Marine Biology

, Volume 149, Issue 4, pp 703–712

Light response curve methodology and possible implications in the application of chlorophyll fluorescence to benthic diatoms

  • R. G. Perkins
  • J-L. Mouget
  • S. Lefebvre
  • J. Lavaud
Research Article

DOI: 10.1007/s00227-005-0222-z

Cite this article as:
Perkins, R., Mouget, JL., Lefebvre, S. et al. Mar Biol (2006) 149: 703. doi:10.1007/s00227-005-0222-z

Abstract

Chlorophyll a fluorescence has been increasingly applied to benthic microalgae, especially diatoms, for measurements of electron transport rate (ETR) and construction of rapid light response curves (RLCs) for the determination of photophysiological parameters [mainly the maximum relative ETR (rETRmax), the light saturation coefficient (Ek) and the maximum light use coefficient (α)]. Various problems with the estimation of ETR from the microphytobenthos have been identified, especially in situ. This study further examined the effects of light history of the cells and light dose accumulation during RLCs on the fluorescence measurements of ETR using the benthic diatom Navicula phyllepta. RLCs failed to saturate when using incremental increases in irradiance, however, curves with decreasing irradiance did saturate. Patterns indicating photoacclimation in response to light histories were observed, with higher rETRmax and Ek, and lower α, at high light compared to low light. However, these differences could be negated by increasing the RLC irradiance duration from 30 to 60 s. It is suggested that problems arose as a result of rapid fluorescence variations due to ubiquinone (QA) oxidation and non-photochemical chlorophyll fluorescence quenching (NPQ) which depended upon the light history of the cells and the RLCs accumulated light dose. Also, RLCs with irradiance duration of 10 s were shown to have a high level of error possibly specific to the fluorimeter programming. It is suggested that RLCs, using a Diving-PAM fluorimeter on benthic diatoms, should be run using decreasing irradiance steps of 30 s duration.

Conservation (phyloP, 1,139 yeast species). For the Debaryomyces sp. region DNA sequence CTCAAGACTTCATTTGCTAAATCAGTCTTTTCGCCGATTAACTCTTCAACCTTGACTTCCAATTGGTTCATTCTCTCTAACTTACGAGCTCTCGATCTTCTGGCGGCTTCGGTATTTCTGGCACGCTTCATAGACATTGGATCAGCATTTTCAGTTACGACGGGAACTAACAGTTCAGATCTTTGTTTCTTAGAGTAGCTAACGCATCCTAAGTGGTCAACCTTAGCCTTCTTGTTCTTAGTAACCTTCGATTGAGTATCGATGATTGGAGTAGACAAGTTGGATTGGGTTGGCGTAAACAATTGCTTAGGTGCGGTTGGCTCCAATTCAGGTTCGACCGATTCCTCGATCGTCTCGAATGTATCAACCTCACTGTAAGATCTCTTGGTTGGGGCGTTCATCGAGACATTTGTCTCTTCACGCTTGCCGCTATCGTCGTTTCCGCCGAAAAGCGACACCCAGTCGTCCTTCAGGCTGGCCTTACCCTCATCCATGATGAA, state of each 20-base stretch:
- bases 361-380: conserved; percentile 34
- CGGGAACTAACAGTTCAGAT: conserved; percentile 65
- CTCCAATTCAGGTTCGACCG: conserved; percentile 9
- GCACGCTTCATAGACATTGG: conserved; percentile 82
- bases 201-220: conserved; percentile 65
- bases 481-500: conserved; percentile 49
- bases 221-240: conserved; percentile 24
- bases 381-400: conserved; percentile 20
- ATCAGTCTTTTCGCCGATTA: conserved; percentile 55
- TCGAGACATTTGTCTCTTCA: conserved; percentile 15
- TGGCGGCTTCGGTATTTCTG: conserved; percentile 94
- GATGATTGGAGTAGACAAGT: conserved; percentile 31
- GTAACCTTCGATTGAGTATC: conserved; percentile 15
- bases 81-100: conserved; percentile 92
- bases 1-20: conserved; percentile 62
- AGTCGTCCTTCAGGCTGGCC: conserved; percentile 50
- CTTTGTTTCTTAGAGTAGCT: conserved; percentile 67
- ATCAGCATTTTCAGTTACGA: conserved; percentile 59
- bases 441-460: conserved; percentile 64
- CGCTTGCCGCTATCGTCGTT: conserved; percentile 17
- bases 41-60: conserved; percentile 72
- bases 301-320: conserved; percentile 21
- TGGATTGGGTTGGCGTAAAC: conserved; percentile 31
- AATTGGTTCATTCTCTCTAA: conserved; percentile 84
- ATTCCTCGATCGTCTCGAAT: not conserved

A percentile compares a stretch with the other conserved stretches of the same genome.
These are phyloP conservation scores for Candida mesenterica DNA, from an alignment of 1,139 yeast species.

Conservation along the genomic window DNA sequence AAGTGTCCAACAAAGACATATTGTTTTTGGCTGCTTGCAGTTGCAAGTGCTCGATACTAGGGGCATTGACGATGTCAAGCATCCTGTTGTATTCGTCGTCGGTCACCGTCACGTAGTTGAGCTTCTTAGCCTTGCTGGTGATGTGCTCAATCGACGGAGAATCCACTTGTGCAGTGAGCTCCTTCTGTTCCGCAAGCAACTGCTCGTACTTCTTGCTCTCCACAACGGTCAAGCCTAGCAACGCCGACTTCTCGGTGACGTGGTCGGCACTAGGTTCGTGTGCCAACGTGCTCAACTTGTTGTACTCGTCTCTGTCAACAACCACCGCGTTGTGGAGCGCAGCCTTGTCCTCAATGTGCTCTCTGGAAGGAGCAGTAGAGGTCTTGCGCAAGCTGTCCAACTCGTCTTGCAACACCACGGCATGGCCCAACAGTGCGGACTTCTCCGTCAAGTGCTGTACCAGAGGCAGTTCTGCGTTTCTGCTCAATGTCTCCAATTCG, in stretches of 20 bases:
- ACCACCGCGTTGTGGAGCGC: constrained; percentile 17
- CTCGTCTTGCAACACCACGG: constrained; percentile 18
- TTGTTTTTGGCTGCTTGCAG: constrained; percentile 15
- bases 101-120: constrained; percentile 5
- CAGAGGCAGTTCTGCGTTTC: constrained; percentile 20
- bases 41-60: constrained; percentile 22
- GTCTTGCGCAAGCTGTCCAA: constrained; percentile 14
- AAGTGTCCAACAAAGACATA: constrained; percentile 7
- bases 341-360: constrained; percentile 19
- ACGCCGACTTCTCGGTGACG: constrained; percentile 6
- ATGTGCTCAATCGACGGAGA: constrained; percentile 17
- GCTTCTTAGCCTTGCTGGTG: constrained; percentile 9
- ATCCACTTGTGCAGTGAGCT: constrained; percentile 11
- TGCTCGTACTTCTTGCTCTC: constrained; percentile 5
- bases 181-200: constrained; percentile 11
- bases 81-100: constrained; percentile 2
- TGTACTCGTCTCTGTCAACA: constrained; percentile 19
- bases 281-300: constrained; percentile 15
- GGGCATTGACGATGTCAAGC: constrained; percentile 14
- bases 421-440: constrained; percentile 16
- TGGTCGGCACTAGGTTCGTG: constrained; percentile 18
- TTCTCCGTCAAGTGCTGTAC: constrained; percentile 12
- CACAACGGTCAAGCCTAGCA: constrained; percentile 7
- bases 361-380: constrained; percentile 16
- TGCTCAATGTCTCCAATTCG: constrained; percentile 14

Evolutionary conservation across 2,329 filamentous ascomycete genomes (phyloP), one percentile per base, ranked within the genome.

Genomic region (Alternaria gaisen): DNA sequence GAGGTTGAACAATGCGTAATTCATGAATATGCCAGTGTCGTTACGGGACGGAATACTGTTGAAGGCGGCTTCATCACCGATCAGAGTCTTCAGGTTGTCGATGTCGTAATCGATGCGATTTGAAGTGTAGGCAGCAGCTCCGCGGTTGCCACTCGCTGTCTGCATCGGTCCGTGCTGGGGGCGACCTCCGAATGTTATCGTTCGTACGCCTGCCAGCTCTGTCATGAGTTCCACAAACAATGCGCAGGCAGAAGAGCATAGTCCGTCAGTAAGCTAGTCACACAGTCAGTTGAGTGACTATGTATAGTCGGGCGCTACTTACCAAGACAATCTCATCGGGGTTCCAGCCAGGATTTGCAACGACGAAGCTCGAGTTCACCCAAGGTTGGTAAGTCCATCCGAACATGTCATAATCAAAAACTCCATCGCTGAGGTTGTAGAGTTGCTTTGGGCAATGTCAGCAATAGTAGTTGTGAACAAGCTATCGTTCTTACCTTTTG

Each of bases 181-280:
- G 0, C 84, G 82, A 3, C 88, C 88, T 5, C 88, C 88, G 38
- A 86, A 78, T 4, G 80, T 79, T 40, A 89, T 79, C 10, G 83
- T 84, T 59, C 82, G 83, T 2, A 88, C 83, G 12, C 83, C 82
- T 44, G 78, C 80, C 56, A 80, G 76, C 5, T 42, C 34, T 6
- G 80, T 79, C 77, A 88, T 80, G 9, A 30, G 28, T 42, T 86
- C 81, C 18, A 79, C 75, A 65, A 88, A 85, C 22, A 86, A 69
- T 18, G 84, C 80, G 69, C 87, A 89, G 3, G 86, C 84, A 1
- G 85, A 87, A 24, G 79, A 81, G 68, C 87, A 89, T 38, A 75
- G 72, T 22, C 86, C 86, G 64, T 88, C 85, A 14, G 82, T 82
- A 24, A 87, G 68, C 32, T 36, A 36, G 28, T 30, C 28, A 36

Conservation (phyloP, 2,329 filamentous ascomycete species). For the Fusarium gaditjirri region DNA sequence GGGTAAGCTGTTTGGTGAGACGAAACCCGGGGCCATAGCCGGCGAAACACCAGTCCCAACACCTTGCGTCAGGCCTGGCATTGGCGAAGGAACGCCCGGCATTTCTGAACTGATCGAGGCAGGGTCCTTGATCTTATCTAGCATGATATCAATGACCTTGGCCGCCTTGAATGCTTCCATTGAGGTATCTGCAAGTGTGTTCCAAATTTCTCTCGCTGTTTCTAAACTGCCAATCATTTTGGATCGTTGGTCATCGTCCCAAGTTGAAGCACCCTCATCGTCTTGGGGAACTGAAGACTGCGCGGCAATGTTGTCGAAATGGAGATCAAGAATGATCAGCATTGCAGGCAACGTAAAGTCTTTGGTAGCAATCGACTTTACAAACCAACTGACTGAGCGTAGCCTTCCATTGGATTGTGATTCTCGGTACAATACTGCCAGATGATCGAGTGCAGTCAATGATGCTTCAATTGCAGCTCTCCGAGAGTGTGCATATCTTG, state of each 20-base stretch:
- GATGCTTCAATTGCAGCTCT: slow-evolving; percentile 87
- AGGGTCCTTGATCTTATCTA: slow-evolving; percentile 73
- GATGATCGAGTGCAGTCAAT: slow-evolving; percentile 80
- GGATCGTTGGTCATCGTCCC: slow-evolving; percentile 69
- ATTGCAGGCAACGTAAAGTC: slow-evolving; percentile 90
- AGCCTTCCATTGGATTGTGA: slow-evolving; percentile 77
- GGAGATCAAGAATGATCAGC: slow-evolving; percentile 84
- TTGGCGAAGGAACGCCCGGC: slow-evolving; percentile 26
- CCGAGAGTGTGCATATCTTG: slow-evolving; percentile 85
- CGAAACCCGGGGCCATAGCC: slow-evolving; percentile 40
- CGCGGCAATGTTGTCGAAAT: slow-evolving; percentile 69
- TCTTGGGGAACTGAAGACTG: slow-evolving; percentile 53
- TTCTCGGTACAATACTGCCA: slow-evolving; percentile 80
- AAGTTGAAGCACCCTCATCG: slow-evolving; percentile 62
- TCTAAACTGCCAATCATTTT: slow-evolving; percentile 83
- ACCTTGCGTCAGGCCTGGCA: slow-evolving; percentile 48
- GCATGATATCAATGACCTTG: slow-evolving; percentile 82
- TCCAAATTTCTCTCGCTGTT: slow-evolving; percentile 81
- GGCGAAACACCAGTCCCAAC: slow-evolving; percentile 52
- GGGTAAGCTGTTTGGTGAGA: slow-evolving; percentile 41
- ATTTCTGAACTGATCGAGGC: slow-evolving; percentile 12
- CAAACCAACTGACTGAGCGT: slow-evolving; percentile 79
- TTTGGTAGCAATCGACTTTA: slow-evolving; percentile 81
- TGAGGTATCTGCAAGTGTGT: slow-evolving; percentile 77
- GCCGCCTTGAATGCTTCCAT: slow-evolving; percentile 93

Copyright information

© Springer-Verlag 2006

Authors and Affiliations

  • R. G. Perkins
    • 1
  • J-L. Mouget
    • 2
  • S. Lefebvre
    • 3
  • J. Lavaud
    • 4
  1. 1.School of Earth, Ocean and Planetary SciencesCardiff UniversityCardiffUK
  2. 2.Laboratoire de Physiologie et Biochimie Végétales, Faculté des Sciences et TechniquesUniversité du MaineLe Mans Cedex 9France
  3. 3.Laboratoire de Biologie et Biotechnologies Marines, Esplanade de la Paix, EA 962Université de CaenCaen CedexFrance
  4. 4.Pflanzliche Ökophysiologie, Fachbereich BiologieUniversität KonstanzKonstanzGermany

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